Rachel Carson would have to write a murder mystery, I suspect, about involved a young socialite who knew too much and a sinister Dr. D.D. Thornton.
On May 20, 1817, five days after the Friends’ Asylum opened, a woman in her late 40s, who had been suffering from melancholy for 11 years was admitted to the asylum as Patient #1. Neither the superintendent nor the attending physician noted who brought her. The superintendent noted, briefly: [Patient #1] was brought this Afternoon […]
In 1879 the Phrenological Journal published two short anti-smoking reports. The first, in February, purportedly summarized an article in the British Medical Monthly: “What Smoking does for Boys.” Apparently a physician concerned by the number of boys under 15 he saw smoking, decided to see if he could document the health issues related to smoking. […]
In an editorial taking Kyrie Irving to task for his comments about the shape of the earth, “Between Kyrie Irving’s flat Earth and Isaac Newton’s apple tree, science remains a process of understanding,” Glenn Starkman and Patricia Princehouse remark: We have an apple tree on the Case Western Reserve University campus grown from a twig […]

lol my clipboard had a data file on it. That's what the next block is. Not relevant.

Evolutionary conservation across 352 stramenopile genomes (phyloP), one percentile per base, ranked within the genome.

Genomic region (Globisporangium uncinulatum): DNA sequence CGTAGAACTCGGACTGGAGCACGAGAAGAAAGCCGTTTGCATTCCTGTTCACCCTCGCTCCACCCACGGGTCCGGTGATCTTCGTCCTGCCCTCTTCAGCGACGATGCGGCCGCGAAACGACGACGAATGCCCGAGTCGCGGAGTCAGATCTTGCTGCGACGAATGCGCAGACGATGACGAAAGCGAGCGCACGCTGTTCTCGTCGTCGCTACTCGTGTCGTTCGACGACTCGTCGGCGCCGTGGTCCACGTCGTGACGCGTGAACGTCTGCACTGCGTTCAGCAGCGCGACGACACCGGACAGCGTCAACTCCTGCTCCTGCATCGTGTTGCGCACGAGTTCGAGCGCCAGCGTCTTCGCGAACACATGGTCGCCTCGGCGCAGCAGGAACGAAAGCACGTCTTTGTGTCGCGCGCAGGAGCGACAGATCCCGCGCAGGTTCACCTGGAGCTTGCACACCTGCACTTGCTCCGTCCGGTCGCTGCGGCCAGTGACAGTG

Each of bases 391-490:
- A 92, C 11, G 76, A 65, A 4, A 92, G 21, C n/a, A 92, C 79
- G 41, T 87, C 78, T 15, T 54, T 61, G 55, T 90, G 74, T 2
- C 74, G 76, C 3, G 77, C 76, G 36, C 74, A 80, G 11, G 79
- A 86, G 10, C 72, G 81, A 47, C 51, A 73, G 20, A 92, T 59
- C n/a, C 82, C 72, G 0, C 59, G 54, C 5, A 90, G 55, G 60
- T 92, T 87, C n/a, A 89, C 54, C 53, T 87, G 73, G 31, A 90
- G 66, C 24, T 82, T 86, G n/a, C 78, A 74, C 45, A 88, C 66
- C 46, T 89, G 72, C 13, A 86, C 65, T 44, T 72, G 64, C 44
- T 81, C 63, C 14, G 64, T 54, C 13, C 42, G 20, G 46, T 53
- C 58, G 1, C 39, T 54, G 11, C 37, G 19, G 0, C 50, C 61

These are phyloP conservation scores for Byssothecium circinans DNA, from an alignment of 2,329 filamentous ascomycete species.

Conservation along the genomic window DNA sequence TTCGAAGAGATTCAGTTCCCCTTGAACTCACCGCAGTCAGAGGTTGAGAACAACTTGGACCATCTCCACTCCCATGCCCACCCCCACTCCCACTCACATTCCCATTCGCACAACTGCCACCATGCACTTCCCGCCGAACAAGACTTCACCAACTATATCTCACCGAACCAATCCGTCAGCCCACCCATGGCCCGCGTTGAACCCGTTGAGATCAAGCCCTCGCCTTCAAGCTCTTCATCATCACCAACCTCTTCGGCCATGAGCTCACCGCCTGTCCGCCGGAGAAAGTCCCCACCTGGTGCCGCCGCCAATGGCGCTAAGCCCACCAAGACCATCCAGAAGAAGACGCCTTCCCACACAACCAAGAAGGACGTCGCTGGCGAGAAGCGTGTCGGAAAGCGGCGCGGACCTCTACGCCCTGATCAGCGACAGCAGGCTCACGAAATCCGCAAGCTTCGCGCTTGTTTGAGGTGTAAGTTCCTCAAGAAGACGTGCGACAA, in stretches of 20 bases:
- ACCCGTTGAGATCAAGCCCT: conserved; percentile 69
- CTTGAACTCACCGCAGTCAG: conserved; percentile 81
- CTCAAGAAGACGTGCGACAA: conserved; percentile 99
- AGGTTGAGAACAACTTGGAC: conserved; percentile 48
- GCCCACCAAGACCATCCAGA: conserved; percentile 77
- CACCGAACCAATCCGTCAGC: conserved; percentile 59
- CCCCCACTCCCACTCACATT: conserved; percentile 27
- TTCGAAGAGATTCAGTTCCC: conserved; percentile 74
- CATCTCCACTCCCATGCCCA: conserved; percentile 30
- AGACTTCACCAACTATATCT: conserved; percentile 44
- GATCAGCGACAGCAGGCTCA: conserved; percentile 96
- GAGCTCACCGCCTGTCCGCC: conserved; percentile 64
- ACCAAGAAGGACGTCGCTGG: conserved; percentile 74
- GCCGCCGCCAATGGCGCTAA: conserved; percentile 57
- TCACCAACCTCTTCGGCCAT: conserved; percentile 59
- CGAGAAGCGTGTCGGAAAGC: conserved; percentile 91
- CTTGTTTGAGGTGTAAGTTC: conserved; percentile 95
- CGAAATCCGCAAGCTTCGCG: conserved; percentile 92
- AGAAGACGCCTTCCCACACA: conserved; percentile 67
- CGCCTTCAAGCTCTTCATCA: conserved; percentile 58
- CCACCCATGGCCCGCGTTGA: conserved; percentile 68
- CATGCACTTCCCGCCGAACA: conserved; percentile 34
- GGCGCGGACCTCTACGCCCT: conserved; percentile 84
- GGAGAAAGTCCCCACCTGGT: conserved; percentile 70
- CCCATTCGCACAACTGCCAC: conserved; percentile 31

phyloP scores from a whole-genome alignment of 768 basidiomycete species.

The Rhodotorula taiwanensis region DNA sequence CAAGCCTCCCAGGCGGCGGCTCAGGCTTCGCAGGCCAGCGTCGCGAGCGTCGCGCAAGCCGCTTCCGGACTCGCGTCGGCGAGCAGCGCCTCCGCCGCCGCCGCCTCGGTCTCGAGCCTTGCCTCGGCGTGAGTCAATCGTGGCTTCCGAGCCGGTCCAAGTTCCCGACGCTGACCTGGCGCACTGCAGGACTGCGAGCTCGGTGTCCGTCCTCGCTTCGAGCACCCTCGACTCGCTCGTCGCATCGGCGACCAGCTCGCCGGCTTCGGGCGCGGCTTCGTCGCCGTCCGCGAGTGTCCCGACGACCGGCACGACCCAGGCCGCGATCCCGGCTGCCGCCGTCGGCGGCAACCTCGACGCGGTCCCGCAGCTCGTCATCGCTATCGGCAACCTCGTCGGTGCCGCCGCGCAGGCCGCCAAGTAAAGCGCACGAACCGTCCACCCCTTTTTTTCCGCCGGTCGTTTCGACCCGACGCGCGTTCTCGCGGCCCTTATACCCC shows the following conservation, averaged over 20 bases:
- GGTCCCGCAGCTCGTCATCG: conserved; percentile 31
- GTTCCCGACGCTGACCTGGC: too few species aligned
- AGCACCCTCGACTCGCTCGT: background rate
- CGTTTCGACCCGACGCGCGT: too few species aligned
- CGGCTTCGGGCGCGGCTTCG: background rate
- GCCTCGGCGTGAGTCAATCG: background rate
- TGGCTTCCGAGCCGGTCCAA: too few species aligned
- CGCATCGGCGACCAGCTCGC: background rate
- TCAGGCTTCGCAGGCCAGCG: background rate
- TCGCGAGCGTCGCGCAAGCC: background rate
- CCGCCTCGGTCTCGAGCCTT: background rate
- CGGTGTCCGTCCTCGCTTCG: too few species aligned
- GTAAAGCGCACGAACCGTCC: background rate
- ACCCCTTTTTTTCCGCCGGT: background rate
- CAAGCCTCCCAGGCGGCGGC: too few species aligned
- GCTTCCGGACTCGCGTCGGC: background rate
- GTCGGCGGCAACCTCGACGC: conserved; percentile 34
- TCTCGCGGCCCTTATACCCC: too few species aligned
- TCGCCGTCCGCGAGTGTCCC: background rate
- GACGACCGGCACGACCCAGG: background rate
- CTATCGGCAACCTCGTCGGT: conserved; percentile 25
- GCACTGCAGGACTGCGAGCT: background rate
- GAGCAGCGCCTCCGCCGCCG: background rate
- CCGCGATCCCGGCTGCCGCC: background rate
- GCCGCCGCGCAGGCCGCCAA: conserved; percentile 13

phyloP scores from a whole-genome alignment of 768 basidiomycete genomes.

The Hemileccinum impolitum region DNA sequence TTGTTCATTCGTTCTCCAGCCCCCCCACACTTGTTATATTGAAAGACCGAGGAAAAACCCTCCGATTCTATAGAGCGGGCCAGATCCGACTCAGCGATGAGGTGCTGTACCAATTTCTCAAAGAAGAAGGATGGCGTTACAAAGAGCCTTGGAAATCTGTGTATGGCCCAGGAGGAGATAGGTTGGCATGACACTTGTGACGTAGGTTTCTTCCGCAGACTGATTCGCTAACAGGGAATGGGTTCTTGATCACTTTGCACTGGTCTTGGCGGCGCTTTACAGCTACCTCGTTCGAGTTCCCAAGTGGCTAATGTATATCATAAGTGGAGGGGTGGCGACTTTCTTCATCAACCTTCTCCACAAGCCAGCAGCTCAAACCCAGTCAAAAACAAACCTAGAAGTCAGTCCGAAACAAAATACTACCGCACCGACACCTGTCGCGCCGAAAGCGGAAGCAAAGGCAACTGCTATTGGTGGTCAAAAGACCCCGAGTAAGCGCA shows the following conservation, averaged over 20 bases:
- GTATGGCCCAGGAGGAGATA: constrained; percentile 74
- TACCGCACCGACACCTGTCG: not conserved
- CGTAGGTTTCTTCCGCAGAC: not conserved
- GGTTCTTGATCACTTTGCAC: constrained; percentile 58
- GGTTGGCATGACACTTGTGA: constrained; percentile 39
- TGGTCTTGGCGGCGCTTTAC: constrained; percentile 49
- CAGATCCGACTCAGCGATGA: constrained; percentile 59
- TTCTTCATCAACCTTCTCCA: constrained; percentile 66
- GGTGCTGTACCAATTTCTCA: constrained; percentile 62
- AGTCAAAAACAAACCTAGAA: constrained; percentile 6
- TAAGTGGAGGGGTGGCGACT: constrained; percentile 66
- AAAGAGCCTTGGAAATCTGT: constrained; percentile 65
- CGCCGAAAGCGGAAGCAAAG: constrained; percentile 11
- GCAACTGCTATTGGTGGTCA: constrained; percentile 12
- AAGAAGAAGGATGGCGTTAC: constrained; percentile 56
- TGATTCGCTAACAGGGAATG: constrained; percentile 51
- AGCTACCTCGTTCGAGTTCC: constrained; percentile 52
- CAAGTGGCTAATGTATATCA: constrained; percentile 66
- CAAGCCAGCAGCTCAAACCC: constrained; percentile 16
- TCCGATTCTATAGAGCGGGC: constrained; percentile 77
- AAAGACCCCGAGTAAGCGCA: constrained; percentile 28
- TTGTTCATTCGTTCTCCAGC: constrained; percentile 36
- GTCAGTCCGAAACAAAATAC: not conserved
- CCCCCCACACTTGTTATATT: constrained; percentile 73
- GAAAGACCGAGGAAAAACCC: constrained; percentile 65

When Carolyn Merchant tires of writing careful, scholarly works about ecology and the scientific revolution, perhaps she will try something a little edgier, like murder mysteries.
Thomas Kuhn, writing under a pretty lame nom de plume, tried his hand at historical pulp fiction. The story of a Revolutionary War-era woman who refused to live by society’s patriarchal norms. Ok, there’s no way Thomas Kuhn could have written such a book. But it’s fun to pretend.
In a conversation recently, a student commented something like, “At first I couldn’t recall the title of Biagioli’s book. All I could think of was Galileo Courtesan.” His remark prompted me to wonder what would scholarship look like if written as mid–20th-century pulp fiction. Maybe something like this: I would give anything to stumble across […]
Disciplinary history written from within that discipline tends to be not only teleological but also parochial and hagiographical. Most importantly, disciplinary history written from within that discipline tends to be unprofessional, in the sense that it is written by scholars who have been trained in the discipline that they are studying but not in the […]
Atlas Obscura seems to have reached a point that it no longer can describe itself as, well, obscura. The website enjoys more than 300,000 pageviews each day and has produced a book, which is currently the “#1 Best Seller in General Travel Reference” and #293 overall at Amazon. While individual entries might be, physically, off […]